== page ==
Rosalind Russell teaching Cary Grant a few things in "His Girl Friday."
When I was a journalist in Ohio, I was often astonished by the incredibly indiscreet things people would blurt out for the record. For instance, I was once interviewing a friend for a piece called “What Women Think Men Should Know About Sex,” and she told me, “Men know nothing about pleasing a woman.” I could never view her husband quite the same way after that.
How did I get people to open up? Usually by simply taking out a tape recorder or flipping open a notebook. My penetrating investigative technique usually entailed a starter question such as “What made you take up juggling?” or “How many hours a day do you practice the violin?” Half an hour later I was privy to every known fact relating to their career, their best friend’s extramarital affair, their dog’s embarrassing struggles with incontinence, and how they would improve things if they ruled the world. I would frequently end an interview by backing out the door, saying for the fifth time, “Well, that certainly covers it! Thanks for your time!” Some would then follow me to my car, saying breathlessly, “And another thing that happened when I was sixteen…”
So for our upcoming train trip through Central and Eastern Europe, I’m not too worried about getting people to open up a little and say diverting things that I can report back to you on this blog. But I did wonder if it might be interesting to come up with a question or two that I’d slip into all my conversations, so that later I could do some sort of comparison.
Andrew Forsthoefel. Photo by Therese Jornlin, Andrew’s mom. Chadds Ford, PA.
I was still mulling this over when I heard a podcast from NPR about young Andrew Forsthoefel who, out of work and seeking a project, decided to walk from his Pennsylvania home to New Orleans and on to the Pacific Coast, interviewing people along the way. He started out asking everyone a thoughtful question about life transitions that essentially elicited blank stares. Then he hit on a new approach: “If you could go back in time and give your 23-year-old self one piece of advice, what would it be?” He got marvelous responses – funny, touching, sad, inspiring, filled with self-compassion. “I would tell myself not to be so afraid,” a lot of them said.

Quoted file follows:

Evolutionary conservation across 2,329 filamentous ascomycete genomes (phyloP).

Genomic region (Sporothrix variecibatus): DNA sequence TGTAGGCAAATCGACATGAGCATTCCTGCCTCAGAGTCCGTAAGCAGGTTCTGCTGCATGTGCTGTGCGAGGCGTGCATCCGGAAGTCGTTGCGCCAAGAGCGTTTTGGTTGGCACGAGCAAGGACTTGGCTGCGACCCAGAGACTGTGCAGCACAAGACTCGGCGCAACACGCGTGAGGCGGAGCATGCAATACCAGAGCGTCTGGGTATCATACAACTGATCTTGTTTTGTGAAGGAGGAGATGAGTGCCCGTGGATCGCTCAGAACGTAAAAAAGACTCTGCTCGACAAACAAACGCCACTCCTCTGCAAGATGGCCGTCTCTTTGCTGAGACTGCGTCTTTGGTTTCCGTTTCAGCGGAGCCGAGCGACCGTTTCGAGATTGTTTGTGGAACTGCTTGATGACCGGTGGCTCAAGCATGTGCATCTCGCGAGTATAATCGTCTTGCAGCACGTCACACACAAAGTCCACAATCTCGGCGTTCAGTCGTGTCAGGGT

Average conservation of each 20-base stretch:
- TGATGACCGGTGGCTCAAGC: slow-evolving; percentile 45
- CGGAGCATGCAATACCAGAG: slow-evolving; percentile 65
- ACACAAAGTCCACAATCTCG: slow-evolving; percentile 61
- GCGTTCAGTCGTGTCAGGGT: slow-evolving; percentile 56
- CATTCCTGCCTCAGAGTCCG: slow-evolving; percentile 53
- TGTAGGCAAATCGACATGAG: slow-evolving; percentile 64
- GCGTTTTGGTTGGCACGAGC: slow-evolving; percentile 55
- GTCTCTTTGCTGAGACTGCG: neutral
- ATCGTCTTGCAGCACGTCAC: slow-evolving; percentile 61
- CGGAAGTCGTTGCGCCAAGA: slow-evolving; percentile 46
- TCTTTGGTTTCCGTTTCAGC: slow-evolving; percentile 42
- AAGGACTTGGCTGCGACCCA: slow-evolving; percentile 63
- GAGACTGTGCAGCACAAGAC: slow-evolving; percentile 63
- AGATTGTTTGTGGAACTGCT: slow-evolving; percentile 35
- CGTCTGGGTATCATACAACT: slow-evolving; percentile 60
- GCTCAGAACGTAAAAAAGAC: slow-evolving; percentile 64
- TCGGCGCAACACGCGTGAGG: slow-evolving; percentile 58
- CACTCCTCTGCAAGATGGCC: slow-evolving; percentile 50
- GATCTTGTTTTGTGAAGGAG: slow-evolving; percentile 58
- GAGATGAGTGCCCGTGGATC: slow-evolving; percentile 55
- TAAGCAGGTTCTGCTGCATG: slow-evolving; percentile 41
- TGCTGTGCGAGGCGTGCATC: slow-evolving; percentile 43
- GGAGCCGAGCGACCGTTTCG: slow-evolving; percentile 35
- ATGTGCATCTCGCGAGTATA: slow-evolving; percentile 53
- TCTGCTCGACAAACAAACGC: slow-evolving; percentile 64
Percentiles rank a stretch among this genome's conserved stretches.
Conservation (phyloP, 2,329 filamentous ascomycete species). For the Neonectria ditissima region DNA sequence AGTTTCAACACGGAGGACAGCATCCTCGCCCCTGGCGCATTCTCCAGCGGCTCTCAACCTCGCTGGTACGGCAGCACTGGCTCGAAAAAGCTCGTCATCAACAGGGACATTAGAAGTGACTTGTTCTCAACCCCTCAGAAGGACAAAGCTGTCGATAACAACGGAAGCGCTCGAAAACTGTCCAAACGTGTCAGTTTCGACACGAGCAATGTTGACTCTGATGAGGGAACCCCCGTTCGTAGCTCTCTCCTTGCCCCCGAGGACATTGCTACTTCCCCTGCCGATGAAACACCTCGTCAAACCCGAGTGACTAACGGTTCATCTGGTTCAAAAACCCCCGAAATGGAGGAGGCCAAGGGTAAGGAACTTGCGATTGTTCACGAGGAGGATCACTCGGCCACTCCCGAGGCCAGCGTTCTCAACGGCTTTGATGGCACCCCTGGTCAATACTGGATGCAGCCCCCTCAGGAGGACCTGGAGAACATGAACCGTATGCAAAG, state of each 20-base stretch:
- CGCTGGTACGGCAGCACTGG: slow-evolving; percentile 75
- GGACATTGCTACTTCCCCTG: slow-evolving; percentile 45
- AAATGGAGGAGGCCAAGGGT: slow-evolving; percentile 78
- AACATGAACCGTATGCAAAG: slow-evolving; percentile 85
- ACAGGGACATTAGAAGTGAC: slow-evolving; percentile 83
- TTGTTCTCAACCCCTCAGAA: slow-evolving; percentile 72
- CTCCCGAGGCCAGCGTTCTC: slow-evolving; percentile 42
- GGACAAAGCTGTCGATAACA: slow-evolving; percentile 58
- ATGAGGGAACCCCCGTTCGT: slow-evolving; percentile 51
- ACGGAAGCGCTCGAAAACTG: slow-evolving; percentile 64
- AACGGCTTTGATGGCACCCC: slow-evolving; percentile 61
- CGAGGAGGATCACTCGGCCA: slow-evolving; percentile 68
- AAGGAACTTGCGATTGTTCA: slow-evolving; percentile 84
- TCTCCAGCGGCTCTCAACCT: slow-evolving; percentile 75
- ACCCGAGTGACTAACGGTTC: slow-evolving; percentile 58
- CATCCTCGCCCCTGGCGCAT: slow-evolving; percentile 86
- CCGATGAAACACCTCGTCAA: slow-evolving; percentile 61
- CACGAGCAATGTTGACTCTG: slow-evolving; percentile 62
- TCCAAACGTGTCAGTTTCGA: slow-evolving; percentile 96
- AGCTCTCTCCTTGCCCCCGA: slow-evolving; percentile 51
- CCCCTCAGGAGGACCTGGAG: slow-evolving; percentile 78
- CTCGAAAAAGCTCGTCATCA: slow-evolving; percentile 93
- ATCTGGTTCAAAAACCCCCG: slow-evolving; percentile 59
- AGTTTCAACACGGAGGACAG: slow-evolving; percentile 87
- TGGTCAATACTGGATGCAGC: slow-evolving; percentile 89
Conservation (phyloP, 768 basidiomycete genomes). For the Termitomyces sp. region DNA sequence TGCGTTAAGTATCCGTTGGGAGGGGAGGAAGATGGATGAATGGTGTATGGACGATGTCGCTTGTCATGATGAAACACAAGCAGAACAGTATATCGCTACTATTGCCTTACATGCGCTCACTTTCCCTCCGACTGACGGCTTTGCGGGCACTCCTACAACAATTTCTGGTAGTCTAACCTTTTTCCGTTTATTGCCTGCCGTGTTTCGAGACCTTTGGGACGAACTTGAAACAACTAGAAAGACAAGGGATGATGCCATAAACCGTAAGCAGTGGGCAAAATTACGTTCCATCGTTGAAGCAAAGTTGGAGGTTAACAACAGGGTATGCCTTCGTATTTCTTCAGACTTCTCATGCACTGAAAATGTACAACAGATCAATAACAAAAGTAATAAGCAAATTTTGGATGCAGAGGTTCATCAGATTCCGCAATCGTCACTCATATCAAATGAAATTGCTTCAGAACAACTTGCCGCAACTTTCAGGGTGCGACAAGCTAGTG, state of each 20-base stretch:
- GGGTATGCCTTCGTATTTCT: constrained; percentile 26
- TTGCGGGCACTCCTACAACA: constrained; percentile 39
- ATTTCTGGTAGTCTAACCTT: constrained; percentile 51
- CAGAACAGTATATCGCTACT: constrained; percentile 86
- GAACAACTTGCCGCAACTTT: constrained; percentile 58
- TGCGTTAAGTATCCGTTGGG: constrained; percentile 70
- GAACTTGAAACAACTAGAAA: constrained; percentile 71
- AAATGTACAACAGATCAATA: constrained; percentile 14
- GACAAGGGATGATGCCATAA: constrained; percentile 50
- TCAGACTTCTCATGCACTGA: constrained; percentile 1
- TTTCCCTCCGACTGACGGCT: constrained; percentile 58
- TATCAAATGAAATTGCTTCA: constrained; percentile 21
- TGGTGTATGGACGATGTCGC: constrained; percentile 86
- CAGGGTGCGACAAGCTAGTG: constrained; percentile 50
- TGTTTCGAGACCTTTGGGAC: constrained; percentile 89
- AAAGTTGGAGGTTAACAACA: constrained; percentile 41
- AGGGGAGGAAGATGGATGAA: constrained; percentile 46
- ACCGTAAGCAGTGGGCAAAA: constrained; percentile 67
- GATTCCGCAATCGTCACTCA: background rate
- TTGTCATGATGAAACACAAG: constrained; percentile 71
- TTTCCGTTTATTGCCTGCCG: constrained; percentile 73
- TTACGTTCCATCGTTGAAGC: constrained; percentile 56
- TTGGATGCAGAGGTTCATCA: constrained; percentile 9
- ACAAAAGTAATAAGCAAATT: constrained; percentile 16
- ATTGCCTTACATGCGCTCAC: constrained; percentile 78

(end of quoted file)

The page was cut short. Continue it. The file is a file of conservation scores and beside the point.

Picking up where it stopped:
I loved this question, and while I was considering stealing it, I tried it out various friends. They all said, “Yeah, great question.” Full stop. Blank stares. Vigorous prodding would elicit a short response, but it was clearly not opening up the kind of floodgates that would make them follow me out to my car to share more.
Last week, while having dinner with my sister and her family, I went around the table asking each person what they had been doing when they were 24, the age Forsthoefel was during the latter part of the project. Each time, their face would soften and a nostalgic gleam would warm their eyes – even the 27-year-old, who wasn’t looking back all that far. And they’d speak with fond amusement about early jobs, young loves, dumb mistakes… A treasure trove of revelations that mattered. I figured I might be on to something.
A few days later, I ran across a book called 4,000 Questions for Getting to Know Anyone and Everyone. Expecting the usual “What’s your favorite ice cream?” and “Where do you want to be five years from now?” I was pleasantly surprised by the breadth and depth of queries such as “What do you really wish your parents would have told you when you were still a kid?” and “Are any illegal acts justified under certain circumstances?” My favorite was “If you could ask God one question, what would it be?” I know what mine would be: What’s the best question to ask people on the upcoming train journey?
Since I haven’t (so far as I am aware) received any specific direction from the Almighty in this matter, let me put the question to you:
What question do YOU think I should ask the people I meet on our train journey?
And by the way, what were you doing when you were 24?
I'm an American writer living in Seville, Spain and traveling the world with my husband, Rich.
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